for these pretrial motions depends on whether they involve
federal or state law. “When analyzing questions of
federal law, the transferee court should apply the law of the
circuit in which it is located. When considering questions of
state law, however, the transferee court must apply the state
law that would have applied to the individual cases had they
not been transferred for consolidation.” In re
Temporomandibular Joint (TMJ) Implants Prods. Liab.
Litig., 97 F.3d 1050, 1055 (8th Cir. 1996) (internal
citations omitted). In cases based on diversity jurisdiction,
the choice-of-law rules to be used are those of the states
where the actions were originally filed. See In re Air
Disaster at Ramstein Air Base, Ger., 81 F.3d 570, 576
(5th Cir. 1996) (“Where a transferee court presides
over several diversity actions consolidated under the
multidistrict rules, the choice of law rules of each
jurisdiction in which the transferred actions were originally
filed must be applied.”); In re Air Crash Disaster
Near Chi., Ill., 644 F.2d 594, 610 (7th Cir. 1981);
In re Digitek Prods. Liab. Litig., MDL No.
2:08-md-01968, 2010 WL 2102330, at *7 (S.D. W.Va. May 25,
plaintiff files her claim directly into the MDL in the
Southern District of West Virginia, however, as Ms. Havanick
did in this case, I consult the choice-of-law rules of the
state in which the plaintiff was implanted with the product.
See Sanchez v. Boston Scientific Corp.,
2:12-cv-05762, 2014 WL 202787, at *4 (S.D. W.Va. Jan. 17,
2014) (“For cases that originate elsewhere and are
directly filed into the MDL, I will follow the
better-reasoned authority that applies the choice-of-law
rules of the originating jurisdiction, which in our case is
the state in which the plaintiff was implanted with the
product.”). Ms. Havanick received the implantation
surgery for the Align in Connecticut. Thus, the choice-of-law
principles of Connecticut guide this court's
parties agree, as does this court, that these principles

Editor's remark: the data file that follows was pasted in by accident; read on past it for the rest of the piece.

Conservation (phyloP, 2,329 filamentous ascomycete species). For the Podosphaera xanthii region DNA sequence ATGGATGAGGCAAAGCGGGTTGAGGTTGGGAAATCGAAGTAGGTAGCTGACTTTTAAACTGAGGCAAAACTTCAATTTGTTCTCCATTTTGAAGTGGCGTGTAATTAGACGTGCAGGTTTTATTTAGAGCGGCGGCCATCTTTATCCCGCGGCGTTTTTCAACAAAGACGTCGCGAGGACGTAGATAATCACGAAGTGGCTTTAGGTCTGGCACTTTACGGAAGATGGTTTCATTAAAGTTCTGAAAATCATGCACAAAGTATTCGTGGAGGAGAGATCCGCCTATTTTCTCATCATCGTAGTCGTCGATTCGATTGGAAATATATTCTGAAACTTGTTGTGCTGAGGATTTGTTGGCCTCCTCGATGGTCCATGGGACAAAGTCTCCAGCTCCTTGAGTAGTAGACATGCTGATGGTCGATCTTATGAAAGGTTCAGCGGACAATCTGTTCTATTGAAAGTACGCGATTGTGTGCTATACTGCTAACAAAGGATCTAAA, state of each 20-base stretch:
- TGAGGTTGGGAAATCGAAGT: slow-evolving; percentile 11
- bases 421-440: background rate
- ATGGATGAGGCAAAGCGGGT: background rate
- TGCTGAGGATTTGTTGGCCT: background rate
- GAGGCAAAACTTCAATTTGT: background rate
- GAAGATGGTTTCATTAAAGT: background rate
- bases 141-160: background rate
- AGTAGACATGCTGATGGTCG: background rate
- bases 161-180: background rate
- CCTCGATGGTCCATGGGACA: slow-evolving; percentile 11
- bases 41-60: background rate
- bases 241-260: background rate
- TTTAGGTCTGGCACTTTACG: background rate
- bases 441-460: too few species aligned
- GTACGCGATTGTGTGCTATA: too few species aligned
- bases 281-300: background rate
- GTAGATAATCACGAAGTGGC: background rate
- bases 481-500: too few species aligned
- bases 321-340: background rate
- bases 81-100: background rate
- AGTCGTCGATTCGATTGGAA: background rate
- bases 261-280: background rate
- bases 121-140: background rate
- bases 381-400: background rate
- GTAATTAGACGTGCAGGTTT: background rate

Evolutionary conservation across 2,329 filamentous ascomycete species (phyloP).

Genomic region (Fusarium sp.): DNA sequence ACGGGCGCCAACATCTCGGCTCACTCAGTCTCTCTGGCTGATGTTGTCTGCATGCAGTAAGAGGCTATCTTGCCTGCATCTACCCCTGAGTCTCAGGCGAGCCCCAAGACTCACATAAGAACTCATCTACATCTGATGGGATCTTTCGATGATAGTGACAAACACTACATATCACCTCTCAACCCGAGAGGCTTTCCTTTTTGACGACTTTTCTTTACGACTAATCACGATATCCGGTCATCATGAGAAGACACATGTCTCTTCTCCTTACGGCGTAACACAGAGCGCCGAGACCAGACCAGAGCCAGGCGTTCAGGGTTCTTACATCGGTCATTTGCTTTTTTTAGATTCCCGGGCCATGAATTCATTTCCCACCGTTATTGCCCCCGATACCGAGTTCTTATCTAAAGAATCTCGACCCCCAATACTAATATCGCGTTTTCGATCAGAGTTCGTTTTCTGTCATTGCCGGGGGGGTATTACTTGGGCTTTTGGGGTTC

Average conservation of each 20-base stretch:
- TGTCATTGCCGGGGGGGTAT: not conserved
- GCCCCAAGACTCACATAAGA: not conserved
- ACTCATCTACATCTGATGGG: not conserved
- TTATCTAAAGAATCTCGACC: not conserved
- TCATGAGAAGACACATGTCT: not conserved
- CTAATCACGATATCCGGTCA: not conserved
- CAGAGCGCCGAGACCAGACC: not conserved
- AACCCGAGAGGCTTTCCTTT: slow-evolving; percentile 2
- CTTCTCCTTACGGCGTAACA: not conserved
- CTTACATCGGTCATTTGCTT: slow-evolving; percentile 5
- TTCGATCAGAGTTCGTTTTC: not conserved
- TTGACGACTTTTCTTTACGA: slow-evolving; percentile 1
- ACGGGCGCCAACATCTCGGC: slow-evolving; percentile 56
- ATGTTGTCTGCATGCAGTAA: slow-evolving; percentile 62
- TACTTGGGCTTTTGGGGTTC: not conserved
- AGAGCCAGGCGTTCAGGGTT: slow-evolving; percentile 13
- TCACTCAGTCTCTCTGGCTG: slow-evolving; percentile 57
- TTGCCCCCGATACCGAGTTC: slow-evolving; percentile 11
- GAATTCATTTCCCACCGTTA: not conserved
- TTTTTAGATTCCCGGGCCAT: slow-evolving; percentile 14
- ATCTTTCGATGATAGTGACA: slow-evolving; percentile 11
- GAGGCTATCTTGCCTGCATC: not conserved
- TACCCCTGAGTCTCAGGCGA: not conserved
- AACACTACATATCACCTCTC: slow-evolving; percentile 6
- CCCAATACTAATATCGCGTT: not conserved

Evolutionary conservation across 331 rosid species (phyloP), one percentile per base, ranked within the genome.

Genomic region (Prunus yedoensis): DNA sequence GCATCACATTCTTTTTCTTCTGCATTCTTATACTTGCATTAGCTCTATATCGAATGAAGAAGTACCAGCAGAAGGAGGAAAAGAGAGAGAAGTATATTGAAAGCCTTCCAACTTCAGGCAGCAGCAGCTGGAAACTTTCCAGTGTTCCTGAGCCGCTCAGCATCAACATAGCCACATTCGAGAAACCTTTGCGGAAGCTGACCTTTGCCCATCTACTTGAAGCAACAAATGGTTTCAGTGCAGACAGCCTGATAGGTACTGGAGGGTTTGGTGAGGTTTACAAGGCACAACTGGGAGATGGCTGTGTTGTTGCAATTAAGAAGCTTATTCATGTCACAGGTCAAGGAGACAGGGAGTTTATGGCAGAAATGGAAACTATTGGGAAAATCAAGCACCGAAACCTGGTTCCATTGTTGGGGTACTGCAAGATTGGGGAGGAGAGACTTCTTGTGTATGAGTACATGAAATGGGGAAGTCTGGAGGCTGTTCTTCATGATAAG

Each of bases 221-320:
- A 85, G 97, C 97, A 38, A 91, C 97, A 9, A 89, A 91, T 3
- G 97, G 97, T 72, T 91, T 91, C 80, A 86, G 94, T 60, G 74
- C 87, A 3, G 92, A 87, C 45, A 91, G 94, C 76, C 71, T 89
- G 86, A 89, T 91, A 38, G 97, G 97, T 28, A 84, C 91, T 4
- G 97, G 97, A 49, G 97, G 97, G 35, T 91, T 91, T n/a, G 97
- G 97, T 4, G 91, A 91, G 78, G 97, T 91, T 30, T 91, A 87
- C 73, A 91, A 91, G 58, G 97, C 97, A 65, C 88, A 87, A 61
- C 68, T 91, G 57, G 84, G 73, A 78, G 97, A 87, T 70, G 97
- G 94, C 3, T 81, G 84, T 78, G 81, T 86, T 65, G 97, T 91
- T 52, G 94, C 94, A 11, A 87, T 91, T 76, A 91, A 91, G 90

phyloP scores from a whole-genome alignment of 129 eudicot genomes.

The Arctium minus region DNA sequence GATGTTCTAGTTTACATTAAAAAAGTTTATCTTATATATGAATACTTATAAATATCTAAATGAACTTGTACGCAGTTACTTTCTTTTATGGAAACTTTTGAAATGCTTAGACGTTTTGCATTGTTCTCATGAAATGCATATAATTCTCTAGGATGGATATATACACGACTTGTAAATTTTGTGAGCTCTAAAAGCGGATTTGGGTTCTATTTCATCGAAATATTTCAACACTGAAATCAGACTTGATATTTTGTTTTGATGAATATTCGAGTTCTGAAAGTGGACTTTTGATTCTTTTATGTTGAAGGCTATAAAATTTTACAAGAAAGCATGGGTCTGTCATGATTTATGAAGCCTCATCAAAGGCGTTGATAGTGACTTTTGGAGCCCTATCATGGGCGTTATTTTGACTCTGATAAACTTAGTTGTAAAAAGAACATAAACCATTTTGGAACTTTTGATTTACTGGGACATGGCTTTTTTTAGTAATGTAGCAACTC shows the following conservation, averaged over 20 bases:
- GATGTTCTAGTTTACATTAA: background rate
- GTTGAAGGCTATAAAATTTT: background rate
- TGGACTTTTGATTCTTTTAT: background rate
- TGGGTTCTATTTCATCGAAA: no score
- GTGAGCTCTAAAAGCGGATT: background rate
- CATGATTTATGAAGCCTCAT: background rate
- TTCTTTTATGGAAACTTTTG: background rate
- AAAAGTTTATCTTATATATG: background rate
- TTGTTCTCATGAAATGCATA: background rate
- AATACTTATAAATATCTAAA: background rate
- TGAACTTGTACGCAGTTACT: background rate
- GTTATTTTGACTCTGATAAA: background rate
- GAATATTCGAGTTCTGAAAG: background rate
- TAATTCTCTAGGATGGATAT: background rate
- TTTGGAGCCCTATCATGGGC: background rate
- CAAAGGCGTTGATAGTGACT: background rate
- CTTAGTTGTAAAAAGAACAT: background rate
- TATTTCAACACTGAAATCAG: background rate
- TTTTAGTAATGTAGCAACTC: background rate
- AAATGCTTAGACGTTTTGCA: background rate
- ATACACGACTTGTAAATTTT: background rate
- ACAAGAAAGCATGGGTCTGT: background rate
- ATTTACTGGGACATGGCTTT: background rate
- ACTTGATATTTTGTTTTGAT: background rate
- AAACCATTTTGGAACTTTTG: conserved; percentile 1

compel application of Connecticut law. Connecticut typically
follows the lex loci deliciti doctrine, which states
“that the substantive rights and obligations arising
out of a tort controversy are determined by the law of the
place of injury.” O'Connor v.
O'Connor, 519 A.2d 13, 15 (Conn. 1986). Connecticut
courts have held that in situations where the lex loci
deliciti doctrine would produce irrational results,
courts should also consider the choice-of-law principles
found in the Restatement (Second) of Conflict of Laws.
Id. at 21-22 (“It is therefore our conclusion
that we too should incorporate the guidelines of the
Restatement as the governing principles for those cases in
which application of the doctrine of lex loci would
produce an arbitrary, irrational result.”). Under the
Restatement (Second) analysis, “[i]n an action for a
personal injury, the local law of the state where the injury
occurred determines the rights and liabilities of the
parties, unless, with respect to the particular issue, some
other state has a more significant relationship.”
Restatement (Second) of Conflict of Laws § 146 (1971).
Here, the alleged wrong occurred in Connecticut, and
Connecticut has the most significant relationship to the
claims. Thus, under either analytical framework, I apply
Connecticut's substantive law to the claims in this case.
Connecticut Product Liability Act
initial matter, Bard argues that Ms. Havanick's several
claims should instead be treated as one single claim governed
by the Connecticut Product Liability Act (the
“CPLA”). See Conn. Gen. Stat. Ann. §
52-572; see also Winslow v. Lewis-Shepard, Inc., 562
A.2d 517, 521 (Conn. 1989) (“The legislature clearly
intended to make our products liability act an exclusive
remedy for claims falling within its scope.”). The
plaintiff does not contest that the CPLA governs her claims.
Accordingly, each of the plaintiff's theories of recovery
in this case will be deemed part of a single claim under the
argues that it is entitled to partial summary judgment in
this case because the plaintiff's claims lack evidentiary
support. The plaintiff has agreed not to pursue manufacturing
defect claims. Response 1 [ECF No. 134]. Accordingly,
Bard's Motion for Summary Judgment on the plaintiff's
claims for ...